Highett

Highett holds an unusual distinction among suburbs everywhere – few indeed can claim to be the origin of an entire breed of dog. But Highett can: it is the birthplace of the greyhound.

A year or two into the gold rush era, a few bright sparks realised that the kind of man who would travel across the world to take a chance on finding gold in distant Australia was also likely the kind of man who’d wager on a dog race. In 1854, the first ever dedicated dog racing track opened in what is now Highett. At first, there were no particular breed restrictions, resulting in wildly uneven results (and a distressing tendency for dog races to turn into dog fights). Over time, however, faster breeds came to be preferred.

Of all the breeds that had been brought to Melbourne, the fastest at that time was the whippet, a small but very lean and swift breed of dog. And so, the races at what was then called Moorabbin West or Hampton East came to be dominated by whippets (especially after the final split with the dog fighting enthusiasts in 1861). Naturally, this led to whippet owners trying to breed a better racing whippet, which in practice meant a larger racing whippet, trading additional weight for additional muscle power and length of stride.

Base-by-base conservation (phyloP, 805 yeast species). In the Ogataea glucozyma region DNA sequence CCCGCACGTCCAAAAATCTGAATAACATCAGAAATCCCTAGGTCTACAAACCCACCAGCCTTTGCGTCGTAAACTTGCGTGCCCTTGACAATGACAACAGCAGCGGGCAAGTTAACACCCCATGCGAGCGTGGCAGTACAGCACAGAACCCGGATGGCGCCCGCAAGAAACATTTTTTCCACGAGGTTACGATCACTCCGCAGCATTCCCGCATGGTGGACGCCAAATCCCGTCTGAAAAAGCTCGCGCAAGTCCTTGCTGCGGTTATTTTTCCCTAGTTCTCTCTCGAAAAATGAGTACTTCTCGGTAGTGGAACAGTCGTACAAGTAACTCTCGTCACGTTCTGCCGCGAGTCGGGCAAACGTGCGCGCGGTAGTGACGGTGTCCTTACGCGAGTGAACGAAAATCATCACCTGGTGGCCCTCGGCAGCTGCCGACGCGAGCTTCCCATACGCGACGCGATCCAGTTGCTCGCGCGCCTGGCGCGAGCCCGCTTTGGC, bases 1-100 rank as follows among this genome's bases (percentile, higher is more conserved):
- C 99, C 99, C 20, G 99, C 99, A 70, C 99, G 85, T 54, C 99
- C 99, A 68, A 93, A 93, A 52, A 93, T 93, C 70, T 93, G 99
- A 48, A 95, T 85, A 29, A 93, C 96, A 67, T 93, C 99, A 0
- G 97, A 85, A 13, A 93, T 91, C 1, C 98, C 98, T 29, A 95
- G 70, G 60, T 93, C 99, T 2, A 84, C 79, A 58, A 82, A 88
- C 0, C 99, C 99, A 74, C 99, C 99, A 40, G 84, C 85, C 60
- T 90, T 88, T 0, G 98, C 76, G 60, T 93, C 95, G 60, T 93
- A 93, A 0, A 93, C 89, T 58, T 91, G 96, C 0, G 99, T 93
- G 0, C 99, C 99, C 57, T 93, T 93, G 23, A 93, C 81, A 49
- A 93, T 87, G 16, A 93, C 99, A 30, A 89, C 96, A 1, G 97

Because these new taller whippets stood higher than their predecessors, they were originally called highets. Only the intervention of Prince Consort Albert saw them renamed greyhounds (there was already a little known breed in Westphalia called the highett, and Albert wanted to prevent confusion). But the original name of the dog characteristic of the area stuck, even long after greyhound racing went upmarket in the 1970s.

Suburbs near Highett: